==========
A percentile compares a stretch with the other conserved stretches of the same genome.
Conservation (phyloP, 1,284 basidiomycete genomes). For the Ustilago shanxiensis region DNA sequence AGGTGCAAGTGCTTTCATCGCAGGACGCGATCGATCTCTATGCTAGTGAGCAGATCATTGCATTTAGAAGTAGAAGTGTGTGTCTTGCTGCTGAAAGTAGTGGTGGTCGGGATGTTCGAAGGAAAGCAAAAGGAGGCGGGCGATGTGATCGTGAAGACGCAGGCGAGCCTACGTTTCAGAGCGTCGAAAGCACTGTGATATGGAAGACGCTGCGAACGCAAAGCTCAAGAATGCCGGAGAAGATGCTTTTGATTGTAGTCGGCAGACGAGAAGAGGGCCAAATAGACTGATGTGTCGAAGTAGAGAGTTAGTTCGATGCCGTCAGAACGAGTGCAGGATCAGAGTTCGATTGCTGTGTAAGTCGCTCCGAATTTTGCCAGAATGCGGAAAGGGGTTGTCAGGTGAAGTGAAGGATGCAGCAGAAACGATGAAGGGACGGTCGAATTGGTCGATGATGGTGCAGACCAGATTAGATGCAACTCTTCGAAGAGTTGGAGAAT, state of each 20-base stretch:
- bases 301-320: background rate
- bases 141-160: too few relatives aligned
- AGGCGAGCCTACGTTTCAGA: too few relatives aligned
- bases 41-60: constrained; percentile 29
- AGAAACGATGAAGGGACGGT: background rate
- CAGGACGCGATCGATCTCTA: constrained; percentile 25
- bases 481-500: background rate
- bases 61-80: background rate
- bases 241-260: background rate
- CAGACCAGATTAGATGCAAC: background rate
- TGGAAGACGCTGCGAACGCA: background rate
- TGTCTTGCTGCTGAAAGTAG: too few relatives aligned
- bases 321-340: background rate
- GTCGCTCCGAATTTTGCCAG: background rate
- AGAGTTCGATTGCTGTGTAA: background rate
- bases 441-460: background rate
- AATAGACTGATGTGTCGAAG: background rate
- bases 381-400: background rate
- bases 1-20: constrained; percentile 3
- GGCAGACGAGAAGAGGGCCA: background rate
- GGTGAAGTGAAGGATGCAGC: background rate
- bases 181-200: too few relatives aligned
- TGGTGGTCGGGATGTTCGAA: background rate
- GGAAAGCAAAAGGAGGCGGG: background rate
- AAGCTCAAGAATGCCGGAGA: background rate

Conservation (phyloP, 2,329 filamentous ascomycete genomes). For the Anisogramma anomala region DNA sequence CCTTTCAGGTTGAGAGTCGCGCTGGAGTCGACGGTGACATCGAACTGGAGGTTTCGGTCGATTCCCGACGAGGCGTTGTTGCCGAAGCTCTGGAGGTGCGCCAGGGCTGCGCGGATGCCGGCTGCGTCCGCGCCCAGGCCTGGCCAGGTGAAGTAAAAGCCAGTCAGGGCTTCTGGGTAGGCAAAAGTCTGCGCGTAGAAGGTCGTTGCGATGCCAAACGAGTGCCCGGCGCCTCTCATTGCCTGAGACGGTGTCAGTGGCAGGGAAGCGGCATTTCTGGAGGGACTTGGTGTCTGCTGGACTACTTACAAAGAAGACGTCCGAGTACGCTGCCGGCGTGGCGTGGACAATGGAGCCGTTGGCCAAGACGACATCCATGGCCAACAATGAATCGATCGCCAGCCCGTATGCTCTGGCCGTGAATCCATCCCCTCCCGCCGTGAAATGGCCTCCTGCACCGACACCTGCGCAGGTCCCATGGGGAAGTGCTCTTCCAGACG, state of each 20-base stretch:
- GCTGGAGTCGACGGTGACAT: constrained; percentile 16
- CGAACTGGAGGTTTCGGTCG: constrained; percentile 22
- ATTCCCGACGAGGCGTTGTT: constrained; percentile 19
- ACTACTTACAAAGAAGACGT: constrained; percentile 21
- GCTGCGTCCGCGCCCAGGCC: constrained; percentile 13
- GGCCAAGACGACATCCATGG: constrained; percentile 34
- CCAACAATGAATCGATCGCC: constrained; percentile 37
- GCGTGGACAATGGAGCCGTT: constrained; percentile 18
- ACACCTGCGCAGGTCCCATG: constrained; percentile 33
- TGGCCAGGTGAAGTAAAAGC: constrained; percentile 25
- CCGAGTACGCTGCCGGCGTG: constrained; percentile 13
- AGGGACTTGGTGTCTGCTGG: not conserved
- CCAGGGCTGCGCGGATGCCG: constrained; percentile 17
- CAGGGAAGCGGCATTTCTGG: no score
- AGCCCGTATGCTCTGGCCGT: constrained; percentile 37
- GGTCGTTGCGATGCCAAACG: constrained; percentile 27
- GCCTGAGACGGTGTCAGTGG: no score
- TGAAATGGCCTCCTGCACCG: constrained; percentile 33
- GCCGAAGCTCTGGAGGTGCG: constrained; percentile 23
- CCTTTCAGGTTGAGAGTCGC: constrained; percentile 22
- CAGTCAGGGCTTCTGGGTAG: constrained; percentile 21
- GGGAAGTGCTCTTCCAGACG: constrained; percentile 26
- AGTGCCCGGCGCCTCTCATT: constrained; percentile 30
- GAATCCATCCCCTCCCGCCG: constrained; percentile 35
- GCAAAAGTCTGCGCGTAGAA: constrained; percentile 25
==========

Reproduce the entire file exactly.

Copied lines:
A percentile compares a stretch with the other conserved stretches of the same genome.
Conservation (phyloP, 1,284 basidiomycete genomes). For the Ustilago shanxiensis region DNA sequence AGGTGCAAGTGCTTTCATCGCAGGACGCGATCGATCTCTATGCTAGTGAGCAGATCATTGCATTTAGAAGTAGAAGTGTGTGTCTTGCTGCTGAAAGTAGTGGTGGTCGGGATGTTCGAAGGAAAGCAAAAGGAGGCGGGCGATGTGATCGTGAAGACGCAGGCGAGCCTACGTTTCAGAGCGTCGAAAGCACTGTGATATGGAAGACGCTGCGAACGCAAAGCTCAAGAATGCCGGAGAAGATGCTTTTGATTGTAGTCGGCAGACGAGAAGAGGGCCAAATAGACTGATGTGTCGAAGTAGAGAGTTAGTTCGATGCCGTCAGAACGAGTGCAGGATCAGAGTTCGATTGCTGTGTAAGTCGCTCCGAATTTTGCCAGAATGCGGAAAGGGGTTGTCAGGTGAAGTGAAGGATGCAGCAGAAACGATGAAGGGACGGTCGAATTGGTCGATGATGGTGCAGACCAGATTAGATGCAACTCTTCGAAGAGTTGGAGAAT, state of each 20-base stretch:
- bases 301-320: background rate
- bases 141-160: too few relatives aligned
- AGGCGAGCCTACGTTTCAGA: too few relatives aligned
- bases 41-60: constrained; percentile 29
- AGAAACGATGAAGGGACGGT: background rate
- CAGGACGCGATCGATCTCTA: constrained; percentile 25
- bases 481-500: background rate
- bases 61-80: background rate
- bases 241-260: background rate
- CAGACCAGATTAGATGCAAC: background rate
- TGGAAGACGCTGCGAACGCA: background rate
- TGTCTTGCTGCTGAAAGTAG: too few relatives aligned
- bases 321-340: background rate
- GTCGCTCCGAATTTTGCCAG: background rate
- AGAGTTCGATTGCTGTGTAA: background rate
- bases 441-460: background rate
- AATAGACTGATGTGTCGAAG: background rate
- bases 381-400: background rate
- bases 1-20: constrained; percentile 3
- GGCAGACGAGAAGAGGGCCA: background rate
- GGTGAAGTGAAGGATGCAGC: background rate
- bases 181-200: too few relatives aligned
- TGGTGGTCGGGATGTTCGAA: background rate
- GGAAAGCAAAAGGAGGCGGG: background rate
- AAGCTCAAGAATGCCGGAGA: background rate

Conservation (phyloP, 2,329 filamentous ascomycete genomes). For the Anisogramma anomala region DNA sequence CCTTTCAGGTTGAGAGTCGCGCTGGAGTCGACGGTGACATCGAACTGGAGGTTTCGGTCGATTCCCGACGAGGCGTTGTTGCCGAAGCTCTGGAGGTGCGCCAGGGCTGCGCGGATGCCGGCTGCGTCCGCGCCCAGGCCTGGCCAGGTGAAGTAAAAGCCAGTCAGGGCTTCTGGGTAGGCAAAAGTCTGCGCGTAGAAGGTCGTTGCGATGCCAAACGAGTGCCCGGCGCCTCTCATTGCCTGAGACGGTGTCAGTGGCAGGGAAGCGGCATTTCTGGAGGGACTTGGTGTCTGCTGGACTACTTACAAAGAAGACGTCCGAGTACGCTGCCGGCGTGGCGTGGACAATGGAGCCGTTGGCCAAGACGACATCCATGGCCAACAATGAATCGATCGCCAGCCCGTATGCTCTGGCCGTGAATCCATCCCCTCCCGCCGTGAAATGGCCTCCTGCACCGACACCTGCGCAGGTCCCATGGGGAAGTGCTCTTCCAGACG, state of each 20-base stretch:
- GCTGGAGTCGACGGTGACAT: constrained; percentile 16
- CGAACTGGAGGTTTCGGTCG: constrained; percentile 22
- ATTCCCGACGAGGCGTTGTT: constrained; percentile 19
- ACTACTTACAAAGAAGACGT: constrained; percentile 21
- GCTGCGTCCGCGCCCAGGCC: constrained; percentile 13
- GGCCAAGACGACATCCATGG: constrained; percentile 34
- CCAACAATGAATCGATCGCC: constrained; percentile 37
- GCGTGGACAATGGAGCCGTT: constrained; percentile 18
- ACACCTGCGCAGGTCCCATG: constrained; percentile 33
- TGGCCAGGTGAAGTAAAAGC: constrained; percentile 25
- CCGAGTACGCTGCCGGCGTG: constrained; percentile 13
- AGGGACTTGGTGTCTGCTGG: not conserved
- CCAGGGCTGCGCGGATGCCG: constrained; percentile 17
- CAGGGAAGCGGCATTTCTGG: no score
- AGCCCGTATGCTCTGGCCGT: constrained; percentile 37
- GGTCGTTGCGATGCCAAACG: constrained; percentile 27
- GCCTGAGACGGTGTCAGTGG: no score
- TGAAATGGCCTCCTGCACCG: constrained; percentile 33
- GCCGAAGCTCTGGAGGTGCG: constrained; percentile 23
- CCTTTCAGGTTGAGAGTCGC: constrained; percentile 22
- CAGTCAGGGCTTCTGGGTAG: constrained; percentile 21
- GGGAAGTGCTCTTCCAGACG: constrained; percentile 26
- AGTGCCCGGCGCCTCTCATT: constrained; percentile 30
- GAATCCATCCCCTCCCGCCG: constrained; percentile 35
- GCAAAAGTCTGCGCGTAGAA: constrained; percentile 25